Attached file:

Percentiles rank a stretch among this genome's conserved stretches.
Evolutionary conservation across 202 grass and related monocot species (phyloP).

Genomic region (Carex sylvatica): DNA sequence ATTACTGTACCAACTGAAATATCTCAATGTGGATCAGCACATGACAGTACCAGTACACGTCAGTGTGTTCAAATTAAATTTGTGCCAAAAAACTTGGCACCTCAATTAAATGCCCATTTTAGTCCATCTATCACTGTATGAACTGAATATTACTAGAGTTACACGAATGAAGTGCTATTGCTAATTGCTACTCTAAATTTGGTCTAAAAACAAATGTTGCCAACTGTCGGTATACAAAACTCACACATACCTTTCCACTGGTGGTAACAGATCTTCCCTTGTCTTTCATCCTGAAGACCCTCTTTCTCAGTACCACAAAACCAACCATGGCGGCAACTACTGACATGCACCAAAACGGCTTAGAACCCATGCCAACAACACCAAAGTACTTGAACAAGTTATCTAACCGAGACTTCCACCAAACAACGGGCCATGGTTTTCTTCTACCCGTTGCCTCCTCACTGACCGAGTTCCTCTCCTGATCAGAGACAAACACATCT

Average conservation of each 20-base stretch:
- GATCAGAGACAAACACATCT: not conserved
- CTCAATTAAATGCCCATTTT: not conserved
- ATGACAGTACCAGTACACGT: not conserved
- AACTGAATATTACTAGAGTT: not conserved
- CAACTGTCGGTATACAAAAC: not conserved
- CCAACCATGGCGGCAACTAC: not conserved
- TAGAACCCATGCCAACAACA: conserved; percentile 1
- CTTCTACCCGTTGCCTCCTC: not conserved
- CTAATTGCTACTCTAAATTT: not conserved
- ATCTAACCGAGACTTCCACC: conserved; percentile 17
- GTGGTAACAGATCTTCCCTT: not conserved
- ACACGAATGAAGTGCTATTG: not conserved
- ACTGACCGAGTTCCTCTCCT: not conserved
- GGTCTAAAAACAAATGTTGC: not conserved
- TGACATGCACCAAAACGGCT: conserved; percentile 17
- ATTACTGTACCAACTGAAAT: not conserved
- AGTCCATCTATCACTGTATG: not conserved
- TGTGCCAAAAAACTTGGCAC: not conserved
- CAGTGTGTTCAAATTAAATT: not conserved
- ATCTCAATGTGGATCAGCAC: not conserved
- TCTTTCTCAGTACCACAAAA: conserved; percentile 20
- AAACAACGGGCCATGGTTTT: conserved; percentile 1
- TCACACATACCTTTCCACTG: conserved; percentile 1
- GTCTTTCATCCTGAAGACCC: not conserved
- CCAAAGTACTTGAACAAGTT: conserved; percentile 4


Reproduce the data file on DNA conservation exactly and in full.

Percentiles rank a stretch among this genome's conserved stretches.
Evolutionary conservation across 202 grass and related monocot species (phyloP).

Genomic region (Carex sylvatica): DNA sequence ATTACTGTACCAACTGAAATATCTCAATGTGGATCAGCACATGACAGTACCAGTACACGTCAGTGTGTTCAAATTAAATTTGTGCCAAAAAACTTGGCACCTCAATTAAATGCCCATTTTAGTCCATCTATCACTGTATGAACTGAATATTACTAGAGTTACACGAATGAAGTGCTATTGCTAATTGCTACTCTAAATTTGGTCTAAAAACAAATGTTGCCAACTGTCGGTATACAAAACTCACACATACCTTTCCACTGGTGGTAACAGATCTTCCCTTGTCTTTCATCCTGAAGACCCTCTTTCTCAGTACCACAAAACCAACCATGGCGGCAACTACTGACATGCACCAAAACGGCTTAGAACCCATGCCAACAACACCAAAGTACTTGAACAAGTTATCTAACCGAGACTTCCACCAAACAACGGGCCATGGTTTTCTTCTACCCGTTGCCTCCTCACTGACCGAGTTCCTCTCCTGATCAGAGACAAACACATCT

Average conservation of each 20-base stretch:
- GATCAGAGACAAACACATCT: not conserved
- CTCAATTAAATGCCCATTTT: not conserved
- ATGACAGTACCAGTACACGT: not conserved
- AACTGAATATTACTAGAGTT: not conserved
- CAACTGTCGGTATACAAAAC: not conserved
- CCAACCATGGCGGCAACTAC: not conserved
- TAGAACCCATGCCAACAACA: conserved; percentile 1
- CTTCTACCCGTTGCCTCCTC: not conserved
- CTAATTGCTACTCTAAATTT: not conserved
- ATCTAACCGAGACTTCCACC: conserved; percentile 17
- GTGGTAACAGATCTTCCCTT: not conserved
- ACACGAATGAAGTGCTATTG: not conserved
- ACTGACCGAGTTCCTCTCCT: not conserved
- GGTCTAAAAACAAATGTTGC: not conserved
- TGACATGCACCAAAACGGCT: conserved; percentile 17
- ATTACTGTACCAACTGAAAT: not conserved
- AGTCCATCTATCACTGTATG: not conserved
- TGTGCCAAAAAACTTGGCAC: not conserved
- CAGTGTGTTCAAATTAAATT: not conserved
- ATCTCAATGTGGATCAGCAC: not conserved
- TCTTTCTCAGTACCACAAAA: conserved; percentile 20
- AAACAACGGGCCATGGTTTT: conserved; percentile 1
- TCACACATACCTTTCCACTG: conserved; percentile 1
- GTCTTTCATCCTGAAGACCC: not conserved
- CCAAAGTACTTGAACAAGTT: conserved; percentile 4